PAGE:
Letterboxing

Letterboxing 

Letterboxing is like a treasure hunt and it’s a great activity to do with kids. Letterboxers hide small boxes, generally outdoors, containing a rubber stamp or hand-carved stamp and a logbook. The people who plant the boxes leave clues online so others can find the boxes. When a box is found, the finder stamps their logbook with the boxes’ stamp, and the boxes logbook with their own stamp, recording that they’ve found that box. Then they return the box where they found it so others can find it. 

Locations: Vary; most often they are forest preserves, but can be other outdoor areas and sometimes even indoors.

Cost: None, but you’ll need a stamp, ink, a pen, and a log book.

Hours: You can search for letterboxes anytime. Depending on where they are located, you may be limited to between dawn and dusk.

Bathrooms & amenities: Bathrooms & amenities nearby will obviously vary, but since letterboxes are often hidden in forest preserves you’re likely to be limited to outhouses or port-a-pottys, and maybe some picnic tables or picnic areas.

Accessibility: Varies, depending on location, but the ones we did were in forest preserves and they were slightly off the path. The idea is that letterboxes should be hidden from everyone unless they are following the clues. I brought a stroller for one on a bike path, but we had to park the stroller to actually look for the box. 

We paid: About $12. We purchased a stamp and ink pad from Joann Fabrics; with a coupon and a sale, we paid approximately $10 for both, plus $2 for a small blank book at Half Price Books. We could have used a small notebook from home and carved our own stamp, but I splurged since we’ll be using the supplies for quite a while. A compass is helpful, but not necessary.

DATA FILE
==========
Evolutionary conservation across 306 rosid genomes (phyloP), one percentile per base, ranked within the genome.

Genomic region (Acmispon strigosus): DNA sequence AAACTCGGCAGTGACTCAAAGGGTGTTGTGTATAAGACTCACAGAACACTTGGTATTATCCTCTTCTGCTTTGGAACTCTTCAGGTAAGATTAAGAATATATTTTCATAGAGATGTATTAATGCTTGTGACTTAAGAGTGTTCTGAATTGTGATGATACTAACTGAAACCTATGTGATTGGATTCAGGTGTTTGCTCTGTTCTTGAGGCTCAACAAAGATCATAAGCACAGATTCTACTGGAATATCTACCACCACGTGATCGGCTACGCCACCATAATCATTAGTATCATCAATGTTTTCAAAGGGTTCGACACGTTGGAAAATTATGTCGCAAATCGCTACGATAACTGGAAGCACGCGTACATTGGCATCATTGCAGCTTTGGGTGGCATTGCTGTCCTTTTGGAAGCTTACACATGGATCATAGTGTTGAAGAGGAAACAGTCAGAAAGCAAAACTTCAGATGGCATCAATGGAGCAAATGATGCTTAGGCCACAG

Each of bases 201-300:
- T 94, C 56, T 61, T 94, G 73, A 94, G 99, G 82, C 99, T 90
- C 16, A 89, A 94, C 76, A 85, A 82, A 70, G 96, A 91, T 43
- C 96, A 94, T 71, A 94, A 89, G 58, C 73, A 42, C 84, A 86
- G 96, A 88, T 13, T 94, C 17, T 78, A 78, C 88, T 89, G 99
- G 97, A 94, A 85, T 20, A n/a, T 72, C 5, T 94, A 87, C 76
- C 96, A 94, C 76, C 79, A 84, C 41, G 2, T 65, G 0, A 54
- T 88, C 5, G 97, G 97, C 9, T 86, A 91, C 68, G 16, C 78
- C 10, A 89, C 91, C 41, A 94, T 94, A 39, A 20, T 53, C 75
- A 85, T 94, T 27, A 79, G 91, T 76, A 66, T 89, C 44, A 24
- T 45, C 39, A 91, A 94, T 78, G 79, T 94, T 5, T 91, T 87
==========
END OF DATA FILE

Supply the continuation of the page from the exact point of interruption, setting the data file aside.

Our experience: 
I heard about letterboxing about a year ago, but we just got around to trying it out. I got a lot of information about it from letterboxing.org and then we found clues for letterboxes on both Letterboxing.org and AtlasQuest.com. I preferred Atlas Quest for locating letterboxes. You can search for letterboxes in your area by zip code and get information about the letterboxes, such as when they were last found (which is particularly helpful because many of the boxes where hidden years ago, so it’s helpful to know that they were still there as of a couple months ago).

We’ve searched for four letterboxes so far and found three. I was concerned that if we didn’t find a “treasure” at the end of our hunt Cooper would be really upset. He did seem a little disappointed, but still enjoyed the hunt, and it gave us an opportunity to talk about what could have happened to the box and about disappointment.We really enjoyed being outside and having a treasure to hunt for. I look forward to eventually carving our own stamp and planting our own letterboxes.

My suggestions if you plan to start letterboxing:

  • don’t forget the sunscreen / bug guard (I love the Avon Skin So Soft Bug Guard/Sunscreen). We did forget & we won’t make that mistake again!
  • read the directions/clues completely before heading out. I found a couple we considered searching for and at the very end of the directions was very important information that changed my mind (ex: there’s an electrical fence)
One Response to Letterboxing
  1. Adventures In Babywearing
    May 17, 2011 | 9:35 am

    Oh my gosh this sounds so fun!!

    Steph

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